The majestic animals most closely associated with the African savanna — fierce lions, massive elephants, towering giraffes — may be relatively minor players when it comes to shaping the ecosystem.The real king of the savanna appears to be the tiny termite, say ecologists who’ve found that these humble creatures contribute mightily to grassland productivity in central Kenya through a network of uniformly distributed colonies. Termite mounds greatly enhance plant and animal activity at the local level, while their even distribution over a larger area maximizes ecosystem-wide productivity.The finding, published May 25 in the journal PLoS Biology, affirms a counterintuitive approach to population ecology: Often it’s the small things that matter most.“It’s not always the charismatic predators — animals like lions and leopards — that exert the greatest control on populations,” said Robert M. Pringle, a research fellow at Harvard University. “As E.O. Wilson [esteemed biologist and emeritus Harvard professor] likes to point out, in many respects it’s the little things that run the world. In the case of the savanna, it appears these termites have tremendous influence and are central to the functioning of this ecosystem.”Earlier research on the Kenya dwarf gecko initially drew Pringle’s attention to the peculiar role of grassy termite mounds, which in that part of Kenya are 10 meters in diameter and spaced 60 to 100 meters apart. Each mound teems with millions of termites, which build the mounds over the course of centuries.After observing unexpectedly high numbers of lizards in the vicinity of mounds, Pringle and his colleagues began to quantify ecological productivity relative to mound density. They found that each mound supported dense aggregations of flora and fauna. Plants grew more rapidly the closer they were to mounds, and animal populations and reproductive rates fell off appreciably with greater distance.What was observed on the ground was even clearer in satellite imagery. Each mound — relatively inconspicuous on the Kenyan grassland — stood at the center of a burst of floral productivity. More importantly, these bursts were highly organized in relation to one another, evenly dispersed as if squares on a checkerboard. The result, said Pringle, is an optimized network of plant and animal output closely tied to the ordered distribution of termite mounds.“In essence, the highly regular spatial pattern of fertile mounds generated by termites actually increases overall levels of ecosystem production. And it does so in such a profound way,” said Todd M. Palmer, assistant professor of biology at the University of Florida and an affiliate of the Mpala Research Centre in Nanyuki, Kenya. “Seen from above, the grid-work of termite mounds in the savanna is not just a pretty picture. The overdispersion, or regular distribution of these termite mounds, plays an important role in elevating the services this ecosystem provides.”The mechanism through which termite activity is transformed into far-reaching effects on the ecosystem is a complex one. Pringle and Palmer suspect that termites import coarse particles into the otherwise fine soil in the vicinity of their mounds. These coarser particles promote water infiltration of the soil, even as they discourage disruptive shrinking and swelling of topsoil in response to precipitation or drought.The mounds also show elevated levels of nutrients such as phosphorus and nitrogen. All this beneficial soil alteration appears to mold ecosystem services far beyond the immediate vicinity of the mound.While further studies will explore the mechanism through which these spatial patterns of termite mounds emerge, Pringle and Palmer suggest that the present work has implications beyond the basic questions of ecology.“Termites are typically viewed as pests, and as threats to agricultural and livestock production,” Pringle said. “But productivity — of both wild and human-dominated landscapes — may be more intricately tied to the pattern-generating organisms of the larger natural landscape than is commonly understood.”The findings also have important implications for conservation, Palmer says.“As we think about restoring degraded ecosystems, as we think about restoring coral reefs, or restoring plant communities, this overdispersed pattern is teaching us something,” he said. “It’s saying we might want to think about doing our coral restoration or plant restoration in a way that takes advantage of this ecosystem-productivity-enhancing phenomenon.”Pringle and Palmer’s co-authors on the PLoS Biology paper are Daniel F. Doak of the Mpala Research Centre and the University of Wyoming; Alison K. Brody of the Mpala Research Centre and the University of Vermont; and Rudy Jocqué of the Royal Museum for Central Africa in Tervuren, Belgium. Their work was supported by the Sherwood Family Foundation and the National Science Foundation.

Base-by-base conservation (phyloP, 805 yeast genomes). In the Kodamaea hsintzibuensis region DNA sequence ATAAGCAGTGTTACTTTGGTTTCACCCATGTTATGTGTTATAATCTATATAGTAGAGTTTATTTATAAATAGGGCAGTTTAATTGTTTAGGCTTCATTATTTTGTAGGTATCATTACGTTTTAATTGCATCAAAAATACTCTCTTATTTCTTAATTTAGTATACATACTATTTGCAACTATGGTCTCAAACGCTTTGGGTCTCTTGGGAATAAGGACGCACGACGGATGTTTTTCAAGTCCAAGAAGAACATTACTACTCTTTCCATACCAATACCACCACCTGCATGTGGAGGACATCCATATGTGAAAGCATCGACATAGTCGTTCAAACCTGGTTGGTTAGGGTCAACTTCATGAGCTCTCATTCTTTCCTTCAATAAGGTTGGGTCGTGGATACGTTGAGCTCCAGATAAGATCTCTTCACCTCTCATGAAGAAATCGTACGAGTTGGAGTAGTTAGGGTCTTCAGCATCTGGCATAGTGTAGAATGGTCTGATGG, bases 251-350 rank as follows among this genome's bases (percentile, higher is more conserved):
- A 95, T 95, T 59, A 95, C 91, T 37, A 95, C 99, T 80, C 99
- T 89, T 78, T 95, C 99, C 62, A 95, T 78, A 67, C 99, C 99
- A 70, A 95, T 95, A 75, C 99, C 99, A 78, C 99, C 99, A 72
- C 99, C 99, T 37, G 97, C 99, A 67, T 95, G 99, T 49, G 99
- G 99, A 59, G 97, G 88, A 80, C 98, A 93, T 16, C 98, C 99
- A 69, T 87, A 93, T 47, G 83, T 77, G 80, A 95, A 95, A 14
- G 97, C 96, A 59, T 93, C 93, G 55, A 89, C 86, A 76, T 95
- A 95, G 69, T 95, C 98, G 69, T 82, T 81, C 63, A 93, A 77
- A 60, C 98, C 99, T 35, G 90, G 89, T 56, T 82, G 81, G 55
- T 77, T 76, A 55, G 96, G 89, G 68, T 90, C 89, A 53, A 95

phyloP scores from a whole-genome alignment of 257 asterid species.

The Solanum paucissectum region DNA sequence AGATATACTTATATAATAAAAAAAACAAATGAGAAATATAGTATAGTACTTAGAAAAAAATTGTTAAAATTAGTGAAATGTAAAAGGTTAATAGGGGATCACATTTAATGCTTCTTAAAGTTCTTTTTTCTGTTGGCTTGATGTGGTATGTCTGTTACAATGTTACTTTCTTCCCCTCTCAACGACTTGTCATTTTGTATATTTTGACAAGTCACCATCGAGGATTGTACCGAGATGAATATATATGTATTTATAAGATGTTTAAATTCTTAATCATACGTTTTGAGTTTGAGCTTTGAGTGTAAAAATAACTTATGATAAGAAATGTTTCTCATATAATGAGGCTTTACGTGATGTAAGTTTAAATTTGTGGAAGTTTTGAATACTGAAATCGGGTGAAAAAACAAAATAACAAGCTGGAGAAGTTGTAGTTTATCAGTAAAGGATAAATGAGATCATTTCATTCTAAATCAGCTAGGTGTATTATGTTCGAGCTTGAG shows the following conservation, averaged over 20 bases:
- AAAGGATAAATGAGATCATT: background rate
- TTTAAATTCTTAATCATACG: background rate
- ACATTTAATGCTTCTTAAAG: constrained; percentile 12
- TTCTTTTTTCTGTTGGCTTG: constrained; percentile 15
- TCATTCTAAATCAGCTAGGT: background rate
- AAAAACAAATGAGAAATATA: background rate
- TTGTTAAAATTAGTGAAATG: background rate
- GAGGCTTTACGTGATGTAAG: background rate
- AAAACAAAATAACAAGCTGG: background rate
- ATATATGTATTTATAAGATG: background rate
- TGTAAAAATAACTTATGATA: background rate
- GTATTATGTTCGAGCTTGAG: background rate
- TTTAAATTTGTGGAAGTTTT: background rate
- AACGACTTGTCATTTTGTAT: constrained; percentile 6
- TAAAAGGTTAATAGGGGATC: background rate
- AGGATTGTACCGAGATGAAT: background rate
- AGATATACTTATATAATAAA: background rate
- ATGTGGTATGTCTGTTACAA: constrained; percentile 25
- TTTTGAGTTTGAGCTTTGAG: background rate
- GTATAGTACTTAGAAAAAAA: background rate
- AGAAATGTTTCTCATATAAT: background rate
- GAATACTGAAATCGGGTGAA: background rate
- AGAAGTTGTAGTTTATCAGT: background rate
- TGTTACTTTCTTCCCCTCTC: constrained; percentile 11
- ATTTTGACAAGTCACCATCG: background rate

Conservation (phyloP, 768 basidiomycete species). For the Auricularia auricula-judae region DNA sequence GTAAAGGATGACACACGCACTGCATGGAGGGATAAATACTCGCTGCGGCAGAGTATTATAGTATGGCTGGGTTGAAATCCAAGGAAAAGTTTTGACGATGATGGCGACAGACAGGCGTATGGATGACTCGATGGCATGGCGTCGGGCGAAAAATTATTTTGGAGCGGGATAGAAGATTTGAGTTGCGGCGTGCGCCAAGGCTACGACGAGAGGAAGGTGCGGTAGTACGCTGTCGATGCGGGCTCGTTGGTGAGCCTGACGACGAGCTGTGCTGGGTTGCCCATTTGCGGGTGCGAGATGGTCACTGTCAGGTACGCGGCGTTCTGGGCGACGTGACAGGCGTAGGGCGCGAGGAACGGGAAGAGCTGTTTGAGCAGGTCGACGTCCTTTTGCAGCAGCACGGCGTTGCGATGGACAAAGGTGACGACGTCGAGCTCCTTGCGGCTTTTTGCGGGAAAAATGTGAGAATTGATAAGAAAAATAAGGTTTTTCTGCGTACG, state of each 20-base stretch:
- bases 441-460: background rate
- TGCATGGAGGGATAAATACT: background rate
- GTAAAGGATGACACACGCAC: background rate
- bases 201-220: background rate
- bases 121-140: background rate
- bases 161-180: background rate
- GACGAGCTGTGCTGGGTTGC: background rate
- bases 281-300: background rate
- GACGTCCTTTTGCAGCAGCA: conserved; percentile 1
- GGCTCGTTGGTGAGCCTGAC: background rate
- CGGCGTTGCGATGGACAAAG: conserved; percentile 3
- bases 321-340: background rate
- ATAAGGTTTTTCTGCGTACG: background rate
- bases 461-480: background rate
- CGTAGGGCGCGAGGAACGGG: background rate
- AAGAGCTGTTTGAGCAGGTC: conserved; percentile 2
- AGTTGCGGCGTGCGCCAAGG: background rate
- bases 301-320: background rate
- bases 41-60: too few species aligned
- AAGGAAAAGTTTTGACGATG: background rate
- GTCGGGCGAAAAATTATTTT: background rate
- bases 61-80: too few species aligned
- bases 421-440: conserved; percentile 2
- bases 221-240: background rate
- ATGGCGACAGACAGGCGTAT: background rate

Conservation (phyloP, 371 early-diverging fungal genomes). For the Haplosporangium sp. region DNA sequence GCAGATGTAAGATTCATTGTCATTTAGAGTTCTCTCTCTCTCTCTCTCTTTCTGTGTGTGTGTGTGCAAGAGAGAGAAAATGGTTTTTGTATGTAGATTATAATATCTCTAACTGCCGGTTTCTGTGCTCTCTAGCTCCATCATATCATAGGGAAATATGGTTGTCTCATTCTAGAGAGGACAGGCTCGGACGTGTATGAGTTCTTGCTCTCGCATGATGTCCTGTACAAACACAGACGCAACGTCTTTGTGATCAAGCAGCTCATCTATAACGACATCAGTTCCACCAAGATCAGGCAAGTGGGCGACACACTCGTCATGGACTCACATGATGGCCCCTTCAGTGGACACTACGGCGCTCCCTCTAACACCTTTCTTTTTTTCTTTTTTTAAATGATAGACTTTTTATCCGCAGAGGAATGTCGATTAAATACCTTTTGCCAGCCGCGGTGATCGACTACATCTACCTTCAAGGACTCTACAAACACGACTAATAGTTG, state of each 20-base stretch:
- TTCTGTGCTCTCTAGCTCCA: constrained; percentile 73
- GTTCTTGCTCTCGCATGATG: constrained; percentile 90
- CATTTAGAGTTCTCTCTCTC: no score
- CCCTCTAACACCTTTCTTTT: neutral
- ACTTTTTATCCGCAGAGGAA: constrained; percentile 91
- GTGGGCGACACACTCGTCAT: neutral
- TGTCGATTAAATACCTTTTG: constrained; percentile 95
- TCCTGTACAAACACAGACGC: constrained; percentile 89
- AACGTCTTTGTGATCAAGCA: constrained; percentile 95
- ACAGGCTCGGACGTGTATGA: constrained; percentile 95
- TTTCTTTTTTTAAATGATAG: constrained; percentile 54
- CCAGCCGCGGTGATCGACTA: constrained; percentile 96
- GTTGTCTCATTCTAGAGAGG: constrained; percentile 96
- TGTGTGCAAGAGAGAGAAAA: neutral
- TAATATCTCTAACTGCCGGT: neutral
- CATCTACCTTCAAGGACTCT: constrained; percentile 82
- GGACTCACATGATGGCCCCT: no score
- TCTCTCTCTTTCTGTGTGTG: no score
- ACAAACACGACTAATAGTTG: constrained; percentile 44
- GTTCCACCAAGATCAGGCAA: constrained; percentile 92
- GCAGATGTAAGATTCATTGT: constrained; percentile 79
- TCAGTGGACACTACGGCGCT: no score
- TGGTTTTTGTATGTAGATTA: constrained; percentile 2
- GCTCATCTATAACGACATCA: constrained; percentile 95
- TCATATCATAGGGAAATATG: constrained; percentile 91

The Northern Ireland goalkeeper, 37, has been a key figure in his side’s perfect start to Euro 2016 qualifying, conceding just one goal to date in three successive victories. Friday night’s clash in Romania offers the chance to extend the country’s best ever start to a campaign and hopes are high that a first appearance on the big stage since the 1986 World Cup could become a reality. Press Association And for Carroll, who played with one of the greatest players never to grace the finals of an international competition, that represents a huge incentive. “To qualify for a major tournament would be a dream come true for me,” said the Notts County stopper. “I look at the likes of Ryan Giggs, who was one of the best players in the world and never played in a major tournament. “It would be nice when I retire and I look back on my career in 20 or 30 years time to reflect on playing at the Euro finals. “It would be great to say I played in a major tournament. That’s every footballer’s dream. “I don’t want to look too far ahead, but it’s fair to say it’s a big motivation for me. I’d love to reach the finals with Northern Ireland. The only way you can achieve that is to continue picking up points in the group. That’s our aim on Friday night. Take points in every game and you’re a little bit closer.” Carroll is enjoying every moment of his Northern Ireland career now, having previously slipped into exile due to personal problems and previous manager Nigel Worthington’s indifference towards him. Roy Carroll admits it would be a dream to go one better than former Manchester United team-mate Ryan Giggs by appearing in a major international tournament. An ideal scenario could now see him celebrate a half-century of caps at France 2016, but he is not doing those sums just yet. “I haven’t allowed myself to dream that I’d win my 50th cap in France,” he said. “Three or four years ago I never thought I’d be back playing for Northern Ireland. That’s how desperate things were for me outside football,” he said. “For me to be back just playing for Northern Ireland is fantastic. Michael O’Neill and the coaching staff gave me great belief to come back into the squad and I’m loving it. “They have shown great belief in me and I want to give them 100 per cent back. The supporters too. They travel all over the world to support us and I want to give them 100 per cent.”
Primeval Media, organizers of the Black Stars Farewell Match have released the rates for the match.The Farewell Match which is the first of its kind in Ghana, is being organized in collaboration with the Ghana Football Association for the players of the Black Stars to say a big thank you to Ghanaian soccer fans for their unflinching support throughout their World Cup qualifiers will take place at the Accra Sports Stadium on May 23, 2014 at 5:00pm.The rates include:GH¢ 5:00-Popular StandGH¢ 10:00- Osu StandGH¢ 15:00-VIP Lower GH¢ 20:00-VIP UpperGH¢ 30:00-VVIPThe tickets will go on sale at the following outlets from Monday 19th May 2014:All uniBank Branches across AccraAirport Shell Batsona TotalAccra Mall (uniBank)Peace FMJoy FMOsu Mall (uniBank)